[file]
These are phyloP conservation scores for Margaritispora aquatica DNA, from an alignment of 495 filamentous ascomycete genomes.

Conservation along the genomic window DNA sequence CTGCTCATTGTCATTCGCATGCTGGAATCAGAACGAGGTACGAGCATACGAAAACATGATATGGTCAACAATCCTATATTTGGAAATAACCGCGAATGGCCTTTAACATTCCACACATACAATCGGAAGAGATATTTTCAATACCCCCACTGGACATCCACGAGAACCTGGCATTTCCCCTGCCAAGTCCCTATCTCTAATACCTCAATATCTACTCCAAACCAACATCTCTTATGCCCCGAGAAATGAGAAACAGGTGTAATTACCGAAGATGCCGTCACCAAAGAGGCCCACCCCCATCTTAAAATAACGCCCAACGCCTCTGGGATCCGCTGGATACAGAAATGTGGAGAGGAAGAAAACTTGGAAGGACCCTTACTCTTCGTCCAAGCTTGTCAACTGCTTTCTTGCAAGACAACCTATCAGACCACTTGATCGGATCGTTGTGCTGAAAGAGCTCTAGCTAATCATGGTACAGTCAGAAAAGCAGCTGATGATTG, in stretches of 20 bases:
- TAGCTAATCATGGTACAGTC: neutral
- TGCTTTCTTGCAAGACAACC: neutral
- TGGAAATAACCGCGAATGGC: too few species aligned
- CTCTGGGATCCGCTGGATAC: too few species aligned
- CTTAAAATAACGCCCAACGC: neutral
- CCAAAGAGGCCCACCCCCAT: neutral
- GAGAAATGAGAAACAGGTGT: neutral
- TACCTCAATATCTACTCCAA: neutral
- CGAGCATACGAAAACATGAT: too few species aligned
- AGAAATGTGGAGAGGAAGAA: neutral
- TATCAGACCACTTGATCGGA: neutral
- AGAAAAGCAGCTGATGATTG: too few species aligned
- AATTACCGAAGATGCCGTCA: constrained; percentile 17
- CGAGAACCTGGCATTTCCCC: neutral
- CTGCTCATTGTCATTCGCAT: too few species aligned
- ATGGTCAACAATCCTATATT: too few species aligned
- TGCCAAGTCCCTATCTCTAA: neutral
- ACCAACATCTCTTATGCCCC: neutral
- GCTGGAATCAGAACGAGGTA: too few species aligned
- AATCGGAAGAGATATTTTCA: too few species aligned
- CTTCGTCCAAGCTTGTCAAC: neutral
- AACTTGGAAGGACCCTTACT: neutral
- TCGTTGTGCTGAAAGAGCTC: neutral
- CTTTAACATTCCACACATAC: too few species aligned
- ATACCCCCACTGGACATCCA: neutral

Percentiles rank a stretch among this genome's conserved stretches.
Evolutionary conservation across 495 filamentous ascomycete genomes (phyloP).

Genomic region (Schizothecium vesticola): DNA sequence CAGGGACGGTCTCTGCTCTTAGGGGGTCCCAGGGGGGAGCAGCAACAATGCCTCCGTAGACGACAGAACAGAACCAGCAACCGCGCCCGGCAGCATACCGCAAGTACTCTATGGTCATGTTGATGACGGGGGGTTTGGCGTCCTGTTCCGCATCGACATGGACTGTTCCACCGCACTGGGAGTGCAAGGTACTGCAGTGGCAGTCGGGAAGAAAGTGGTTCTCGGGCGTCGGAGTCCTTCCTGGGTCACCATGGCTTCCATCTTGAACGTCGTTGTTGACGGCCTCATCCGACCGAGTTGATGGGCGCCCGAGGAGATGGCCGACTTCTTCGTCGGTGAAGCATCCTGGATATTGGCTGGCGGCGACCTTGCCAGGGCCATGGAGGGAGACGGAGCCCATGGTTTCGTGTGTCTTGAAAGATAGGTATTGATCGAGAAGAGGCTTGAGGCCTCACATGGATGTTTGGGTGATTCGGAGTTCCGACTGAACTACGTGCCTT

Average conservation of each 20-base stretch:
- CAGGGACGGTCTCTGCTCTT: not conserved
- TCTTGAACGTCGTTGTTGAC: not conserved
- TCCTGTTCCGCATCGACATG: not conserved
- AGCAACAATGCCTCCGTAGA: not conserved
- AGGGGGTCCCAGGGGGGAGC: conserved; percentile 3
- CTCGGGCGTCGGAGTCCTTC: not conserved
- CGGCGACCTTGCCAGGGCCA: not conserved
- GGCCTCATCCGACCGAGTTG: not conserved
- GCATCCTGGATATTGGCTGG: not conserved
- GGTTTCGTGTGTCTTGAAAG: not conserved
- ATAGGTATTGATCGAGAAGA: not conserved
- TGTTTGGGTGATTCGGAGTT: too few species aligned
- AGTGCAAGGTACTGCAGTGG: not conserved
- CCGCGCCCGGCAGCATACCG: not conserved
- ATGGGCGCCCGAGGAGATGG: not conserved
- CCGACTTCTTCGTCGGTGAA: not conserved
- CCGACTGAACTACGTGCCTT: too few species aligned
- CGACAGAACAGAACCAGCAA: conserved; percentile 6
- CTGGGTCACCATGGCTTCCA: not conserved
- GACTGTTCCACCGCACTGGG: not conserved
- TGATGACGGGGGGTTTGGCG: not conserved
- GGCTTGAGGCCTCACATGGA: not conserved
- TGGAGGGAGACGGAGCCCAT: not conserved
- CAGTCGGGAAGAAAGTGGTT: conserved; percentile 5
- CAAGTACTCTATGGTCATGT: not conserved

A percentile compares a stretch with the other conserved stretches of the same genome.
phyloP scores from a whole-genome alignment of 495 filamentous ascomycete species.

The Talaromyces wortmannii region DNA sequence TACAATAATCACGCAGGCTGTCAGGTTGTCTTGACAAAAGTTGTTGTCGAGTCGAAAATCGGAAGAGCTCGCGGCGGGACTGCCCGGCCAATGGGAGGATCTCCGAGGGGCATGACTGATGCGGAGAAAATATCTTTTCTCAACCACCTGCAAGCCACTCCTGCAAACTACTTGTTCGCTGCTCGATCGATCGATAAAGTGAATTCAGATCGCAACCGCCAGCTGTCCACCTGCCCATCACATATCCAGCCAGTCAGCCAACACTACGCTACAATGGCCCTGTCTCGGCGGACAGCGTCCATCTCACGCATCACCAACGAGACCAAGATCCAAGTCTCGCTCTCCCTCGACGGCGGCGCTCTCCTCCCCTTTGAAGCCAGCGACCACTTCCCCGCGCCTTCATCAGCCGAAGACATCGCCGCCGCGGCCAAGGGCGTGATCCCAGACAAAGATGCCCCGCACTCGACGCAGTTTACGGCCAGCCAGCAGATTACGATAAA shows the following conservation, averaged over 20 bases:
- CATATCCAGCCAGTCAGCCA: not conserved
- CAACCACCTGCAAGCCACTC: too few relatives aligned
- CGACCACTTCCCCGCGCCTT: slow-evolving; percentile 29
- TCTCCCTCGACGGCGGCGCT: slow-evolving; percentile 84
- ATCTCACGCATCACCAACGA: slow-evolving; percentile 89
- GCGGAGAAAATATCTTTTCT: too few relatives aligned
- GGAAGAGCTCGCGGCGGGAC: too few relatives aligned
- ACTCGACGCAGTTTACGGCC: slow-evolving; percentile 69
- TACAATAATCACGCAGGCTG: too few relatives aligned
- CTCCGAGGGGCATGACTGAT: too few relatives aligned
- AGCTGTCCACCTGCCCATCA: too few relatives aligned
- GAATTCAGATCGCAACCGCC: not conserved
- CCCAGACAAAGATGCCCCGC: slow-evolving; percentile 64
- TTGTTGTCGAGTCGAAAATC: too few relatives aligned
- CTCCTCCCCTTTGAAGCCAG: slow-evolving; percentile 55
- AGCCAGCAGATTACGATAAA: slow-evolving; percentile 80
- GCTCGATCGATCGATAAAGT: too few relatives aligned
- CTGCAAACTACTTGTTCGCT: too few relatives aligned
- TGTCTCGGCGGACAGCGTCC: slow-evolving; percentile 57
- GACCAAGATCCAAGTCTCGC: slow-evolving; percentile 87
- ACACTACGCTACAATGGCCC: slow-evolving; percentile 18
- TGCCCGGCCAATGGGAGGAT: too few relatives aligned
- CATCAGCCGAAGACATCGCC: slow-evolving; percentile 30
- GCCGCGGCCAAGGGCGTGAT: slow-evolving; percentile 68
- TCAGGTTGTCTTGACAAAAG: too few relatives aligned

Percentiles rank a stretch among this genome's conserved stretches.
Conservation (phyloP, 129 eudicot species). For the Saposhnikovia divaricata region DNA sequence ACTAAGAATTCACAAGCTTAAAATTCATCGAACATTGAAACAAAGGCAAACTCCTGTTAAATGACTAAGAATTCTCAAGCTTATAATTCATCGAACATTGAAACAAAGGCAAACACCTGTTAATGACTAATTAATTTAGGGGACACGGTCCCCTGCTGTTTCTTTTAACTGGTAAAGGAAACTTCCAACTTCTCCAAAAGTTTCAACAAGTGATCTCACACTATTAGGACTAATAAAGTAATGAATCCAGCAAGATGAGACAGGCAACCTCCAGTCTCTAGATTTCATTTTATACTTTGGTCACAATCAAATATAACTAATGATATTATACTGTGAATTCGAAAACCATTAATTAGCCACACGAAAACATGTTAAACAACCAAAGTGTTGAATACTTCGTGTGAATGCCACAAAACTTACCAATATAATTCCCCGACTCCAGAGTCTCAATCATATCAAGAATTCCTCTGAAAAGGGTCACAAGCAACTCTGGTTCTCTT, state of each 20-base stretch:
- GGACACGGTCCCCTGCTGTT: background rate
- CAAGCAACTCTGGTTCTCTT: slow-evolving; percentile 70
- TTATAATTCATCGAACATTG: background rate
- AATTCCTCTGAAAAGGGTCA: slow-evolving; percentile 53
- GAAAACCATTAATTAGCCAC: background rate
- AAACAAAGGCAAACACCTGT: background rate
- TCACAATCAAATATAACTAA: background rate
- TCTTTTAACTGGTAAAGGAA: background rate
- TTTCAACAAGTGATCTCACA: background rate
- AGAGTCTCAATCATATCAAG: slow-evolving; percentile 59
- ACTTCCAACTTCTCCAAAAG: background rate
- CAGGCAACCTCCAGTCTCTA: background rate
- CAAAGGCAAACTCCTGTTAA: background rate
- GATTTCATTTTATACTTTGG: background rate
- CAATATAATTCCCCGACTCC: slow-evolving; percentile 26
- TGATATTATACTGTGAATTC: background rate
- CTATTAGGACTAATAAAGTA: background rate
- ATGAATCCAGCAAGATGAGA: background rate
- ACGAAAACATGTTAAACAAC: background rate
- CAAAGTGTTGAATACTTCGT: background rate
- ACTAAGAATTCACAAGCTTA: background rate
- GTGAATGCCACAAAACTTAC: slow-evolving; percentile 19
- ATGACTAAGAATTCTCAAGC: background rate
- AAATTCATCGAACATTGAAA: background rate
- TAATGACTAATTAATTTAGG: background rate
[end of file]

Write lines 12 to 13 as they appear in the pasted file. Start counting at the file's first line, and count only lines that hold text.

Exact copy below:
- AGAAATGTGGAGAGGAAGAA: neutral
- TATCAGACCACTTGATCGGA: neutral